Saturday, January 1, 2011

Recording Music: Tales From The Trenches

So this is my first posting in what I hope to be many, many more. I've been recording music now for over 25 years. I currently own a recording studio in Lexington, Kentucky called Nitrosonic ( that I built with the help of several good friends. For me, recording music has been a life long passion that began as a way to save money by not having to pay for studio time. I have to admit that I was extremely naive when I started on this journey, which is good because I doubt I would have ended up owning my own studio if I had known everything then that I know today.

Over the past 25 years I have learned a tremendous amount about recording and producing through a combination of trial and error, experimentation and lots of reading. I have no formal training. I've been fortunate enough to work with some really talented engineers and producers over the years who I learned a tremendous amount from. The knowledge I gained from working with these individuals in the studio was more valuable to me than any book I've ever read on recording (and probably any formal training).

So for this initial posting I want to give you some background on how I ended up at this point in my life. To begin with recording is not my day job. One day I would like it to be but at this point in time its just not practical to make a living recording music in Lexington, Kentucky. I plan on saving my rants about why its so difficult to make a descent living in the music industry for another posting.

By trade I am a software engineer. I have an undergraduate degree in EE from Vanderbilt University and a Masters from the University of Kentucky. I am currently a lead software architect for IBM corporation and I work primarily on a product called WebSphere which is an application server. My area of focus for pretty much my entire career has been real-time protocols. Everything from voice over IP to music streaming. Without my career at IBM, Nitrosonic would have likely never existed.

My normal life pretty much ends there. Over the last 25 years I have played drums with at least 7 or 8 different rock and country bands. I've toured all over the US and Europe with a band called Nine Pound Hammer (more on that later). I've written songs for and recorded pretty much every band I've ever played with. Some of this music has ended up in nationally released movies, TV shows and commericals. I have a publishing company called Nitrosonic Underground Publishing and occasionaly get a check from BMI. If you are a song writer and serious about working in the music industry, I can't say enough about joining BMI or ASCAP. Its free and will teach you a LOT about the music industry and how songwriters actually make money.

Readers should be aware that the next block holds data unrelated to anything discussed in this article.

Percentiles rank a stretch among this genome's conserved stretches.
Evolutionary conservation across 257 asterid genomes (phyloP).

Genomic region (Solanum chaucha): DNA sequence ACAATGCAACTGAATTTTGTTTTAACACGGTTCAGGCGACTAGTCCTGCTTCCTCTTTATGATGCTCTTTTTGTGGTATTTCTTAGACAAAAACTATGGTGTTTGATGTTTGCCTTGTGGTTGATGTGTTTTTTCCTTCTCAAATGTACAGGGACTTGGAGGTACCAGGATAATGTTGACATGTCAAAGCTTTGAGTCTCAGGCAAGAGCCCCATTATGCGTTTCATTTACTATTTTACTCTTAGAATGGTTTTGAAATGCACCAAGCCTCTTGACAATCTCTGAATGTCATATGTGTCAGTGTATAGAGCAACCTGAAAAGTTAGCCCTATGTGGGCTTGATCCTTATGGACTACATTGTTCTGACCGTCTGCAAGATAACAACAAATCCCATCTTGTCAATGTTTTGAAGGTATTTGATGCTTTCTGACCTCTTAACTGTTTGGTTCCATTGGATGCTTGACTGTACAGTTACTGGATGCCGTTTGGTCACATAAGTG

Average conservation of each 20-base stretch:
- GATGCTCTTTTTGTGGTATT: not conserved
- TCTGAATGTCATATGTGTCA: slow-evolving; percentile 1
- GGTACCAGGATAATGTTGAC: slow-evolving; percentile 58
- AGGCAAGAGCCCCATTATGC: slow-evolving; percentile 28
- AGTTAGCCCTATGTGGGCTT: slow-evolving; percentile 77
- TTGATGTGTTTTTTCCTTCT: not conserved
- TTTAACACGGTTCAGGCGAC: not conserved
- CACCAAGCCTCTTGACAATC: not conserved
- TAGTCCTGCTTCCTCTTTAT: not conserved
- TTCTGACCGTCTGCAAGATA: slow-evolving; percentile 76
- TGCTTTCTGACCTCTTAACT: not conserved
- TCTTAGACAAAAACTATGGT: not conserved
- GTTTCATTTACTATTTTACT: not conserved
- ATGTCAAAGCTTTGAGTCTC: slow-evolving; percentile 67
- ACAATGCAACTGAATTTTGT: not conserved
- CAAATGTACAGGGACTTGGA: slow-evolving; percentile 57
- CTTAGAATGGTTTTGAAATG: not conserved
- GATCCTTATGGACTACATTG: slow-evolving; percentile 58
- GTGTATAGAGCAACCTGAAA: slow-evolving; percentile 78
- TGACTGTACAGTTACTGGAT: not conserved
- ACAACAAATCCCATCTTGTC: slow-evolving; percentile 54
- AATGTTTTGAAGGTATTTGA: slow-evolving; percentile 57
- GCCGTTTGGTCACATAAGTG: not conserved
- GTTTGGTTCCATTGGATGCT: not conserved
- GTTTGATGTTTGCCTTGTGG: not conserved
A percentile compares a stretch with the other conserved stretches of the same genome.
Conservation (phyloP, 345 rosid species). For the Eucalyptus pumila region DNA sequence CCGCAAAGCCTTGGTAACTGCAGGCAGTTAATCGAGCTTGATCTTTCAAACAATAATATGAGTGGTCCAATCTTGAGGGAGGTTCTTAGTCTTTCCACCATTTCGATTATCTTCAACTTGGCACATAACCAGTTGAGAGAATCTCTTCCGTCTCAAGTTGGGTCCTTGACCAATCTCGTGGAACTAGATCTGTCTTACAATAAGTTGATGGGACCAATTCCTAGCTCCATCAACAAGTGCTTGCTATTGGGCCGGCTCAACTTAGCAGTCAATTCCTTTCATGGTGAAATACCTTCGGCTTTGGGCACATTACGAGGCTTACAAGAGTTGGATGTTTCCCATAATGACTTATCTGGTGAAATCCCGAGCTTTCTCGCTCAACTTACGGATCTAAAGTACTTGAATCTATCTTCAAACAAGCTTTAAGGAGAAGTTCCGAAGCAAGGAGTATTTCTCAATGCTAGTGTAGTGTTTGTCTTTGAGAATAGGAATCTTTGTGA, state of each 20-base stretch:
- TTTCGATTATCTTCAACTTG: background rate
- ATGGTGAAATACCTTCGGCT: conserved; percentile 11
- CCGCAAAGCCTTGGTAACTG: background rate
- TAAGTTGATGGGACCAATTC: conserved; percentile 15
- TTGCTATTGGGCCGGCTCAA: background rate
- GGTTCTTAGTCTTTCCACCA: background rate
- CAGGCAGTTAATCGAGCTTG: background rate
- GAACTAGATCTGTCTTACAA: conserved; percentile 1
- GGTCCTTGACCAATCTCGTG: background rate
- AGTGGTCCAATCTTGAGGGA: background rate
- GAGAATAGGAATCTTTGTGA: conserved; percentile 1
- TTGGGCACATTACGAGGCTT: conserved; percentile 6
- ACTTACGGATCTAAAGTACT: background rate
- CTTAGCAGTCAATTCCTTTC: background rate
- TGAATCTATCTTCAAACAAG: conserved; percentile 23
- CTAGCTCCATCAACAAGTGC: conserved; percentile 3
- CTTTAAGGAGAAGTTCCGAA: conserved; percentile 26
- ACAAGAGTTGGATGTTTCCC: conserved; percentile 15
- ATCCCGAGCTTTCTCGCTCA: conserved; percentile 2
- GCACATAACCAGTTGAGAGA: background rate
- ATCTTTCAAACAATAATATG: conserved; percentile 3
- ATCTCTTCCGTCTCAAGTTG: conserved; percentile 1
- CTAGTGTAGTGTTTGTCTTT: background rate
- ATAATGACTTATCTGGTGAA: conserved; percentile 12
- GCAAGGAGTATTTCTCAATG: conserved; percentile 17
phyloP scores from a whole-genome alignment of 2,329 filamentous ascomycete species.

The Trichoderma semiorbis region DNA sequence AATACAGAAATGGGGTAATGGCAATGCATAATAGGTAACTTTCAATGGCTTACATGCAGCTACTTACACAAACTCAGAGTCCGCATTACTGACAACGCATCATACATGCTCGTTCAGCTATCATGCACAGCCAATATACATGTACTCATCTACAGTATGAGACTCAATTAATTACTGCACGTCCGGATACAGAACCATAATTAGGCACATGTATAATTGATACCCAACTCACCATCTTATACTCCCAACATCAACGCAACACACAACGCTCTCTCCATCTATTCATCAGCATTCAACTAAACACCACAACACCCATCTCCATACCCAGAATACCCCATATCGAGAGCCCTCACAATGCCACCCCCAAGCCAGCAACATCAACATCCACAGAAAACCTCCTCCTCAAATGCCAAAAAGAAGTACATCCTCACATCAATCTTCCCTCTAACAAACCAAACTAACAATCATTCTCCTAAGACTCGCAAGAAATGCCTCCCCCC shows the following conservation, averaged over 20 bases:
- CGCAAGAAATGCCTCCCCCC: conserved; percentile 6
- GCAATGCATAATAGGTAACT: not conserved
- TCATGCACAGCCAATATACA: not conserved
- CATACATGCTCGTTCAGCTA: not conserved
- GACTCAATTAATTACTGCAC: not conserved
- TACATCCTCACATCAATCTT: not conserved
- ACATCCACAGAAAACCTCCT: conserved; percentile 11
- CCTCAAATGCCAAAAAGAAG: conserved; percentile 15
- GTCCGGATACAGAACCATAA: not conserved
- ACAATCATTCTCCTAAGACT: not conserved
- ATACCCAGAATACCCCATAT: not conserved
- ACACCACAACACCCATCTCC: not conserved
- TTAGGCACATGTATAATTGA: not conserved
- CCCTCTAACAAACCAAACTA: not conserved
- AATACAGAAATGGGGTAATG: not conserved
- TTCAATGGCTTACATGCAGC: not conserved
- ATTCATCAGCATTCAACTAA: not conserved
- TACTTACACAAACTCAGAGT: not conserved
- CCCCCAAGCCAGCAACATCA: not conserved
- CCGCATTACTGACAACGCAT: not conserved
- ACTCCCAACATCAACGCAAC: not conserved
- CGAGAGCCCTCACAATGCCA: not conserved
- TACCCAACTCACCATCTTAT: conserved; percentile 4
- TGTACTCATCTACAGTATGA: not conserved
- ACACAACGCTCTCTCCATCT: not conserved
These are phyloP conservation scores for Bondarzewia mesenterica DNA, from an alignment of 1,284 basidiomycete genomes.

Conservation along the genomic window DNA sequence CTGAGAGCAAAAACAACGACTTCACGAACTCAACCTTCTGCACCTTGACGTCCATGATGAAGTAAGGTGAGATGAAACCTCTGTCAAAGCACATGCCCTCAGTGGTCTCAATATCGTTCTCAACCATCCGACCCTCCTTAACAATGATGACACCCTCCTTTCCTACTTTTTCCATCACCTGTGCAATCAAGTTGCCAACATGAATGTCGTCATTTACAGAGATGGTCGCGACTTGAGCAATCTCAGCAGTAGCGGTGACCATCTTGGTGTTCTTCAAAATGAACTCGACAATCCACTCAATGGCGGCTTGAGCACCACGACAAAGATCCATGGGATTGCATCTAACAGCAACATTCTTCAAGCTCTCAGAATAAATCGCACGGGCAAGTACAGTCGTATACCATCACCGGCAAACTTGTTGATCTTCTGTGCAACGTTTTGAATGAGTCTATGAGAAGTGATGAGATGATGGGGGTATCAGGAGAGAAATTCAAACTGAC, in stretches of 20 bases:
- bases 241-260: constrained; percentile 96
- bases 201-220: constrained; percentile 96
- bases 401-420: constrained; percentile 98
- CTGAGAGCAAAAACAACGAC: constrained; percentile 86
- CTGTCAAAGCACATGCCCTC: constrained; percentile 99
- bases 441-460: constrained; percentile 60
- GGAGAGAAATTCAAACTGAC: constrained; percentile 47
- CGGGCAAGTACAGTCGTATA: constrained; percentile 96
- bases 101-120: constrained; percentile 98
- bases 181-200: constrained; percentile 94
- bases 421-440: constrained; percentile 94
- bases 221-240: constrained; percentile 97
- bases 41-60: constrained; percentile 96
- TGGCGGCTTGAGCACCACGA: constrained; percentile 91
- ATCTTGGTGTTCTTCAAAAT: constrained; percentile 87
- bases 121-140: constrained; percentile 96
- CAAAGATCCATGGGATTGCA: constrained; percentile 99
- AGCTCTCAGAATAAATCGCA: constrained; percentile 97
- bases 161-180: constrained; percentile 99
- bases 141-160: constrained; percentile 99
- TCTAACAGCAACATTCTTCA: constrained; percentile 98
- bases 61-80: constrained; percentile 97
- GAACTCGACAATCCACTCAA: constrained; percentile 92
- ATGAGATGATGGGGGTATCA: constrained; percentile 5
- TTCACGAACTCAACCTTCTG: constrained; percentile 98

Recording music for me has always started with working on my own projects. Playing drums on a song while trying to engineer and produce it is very challenging. Its very difficult to wear all the hats required to make it work. Playing and engineering music require working in two very different parts of your brain. Over the years I've come to really dislike self-producing and self-engineering but for me its a necessary evil. The good side of it is that I've learned a lot doing it. I plan on devoting an entire post to self-producing at some point.

In additon to my own projects I've recorded a huge amount of music in Lexington and the region. Everything from Jewish religous music to country to speed metal and everything in between. Lexington has an incredibly diverse music community made up of extremely talented musicians and songwriters. Unfortunately, Lexington has never had much of a music industry so most of this talent never sees the light of day which brings me to one of the reasons I decided to get into this business. My hope is to one day help expose the Lexington music scene to the rest of the world. Easier said than done but I'm working on it...

So this seems like a good place to end my first post. I will continue to periodically post my thoughts on recording, engineering, producing and on the music industry in general. Let me end here by saying that I am not doing this because I feel like I'm some kind of an expert in this field. One of the things I love most about recording and producing music is that every day I learn something new. The one thing I know for sure is that there is no one right way to record and produce a song. My hope is to give anyone who is interested some perspective on how I approach creating, recording and producing music. These are things that have worked well for me over the years as well as things that haven't worked so well. Enjoy the ride...

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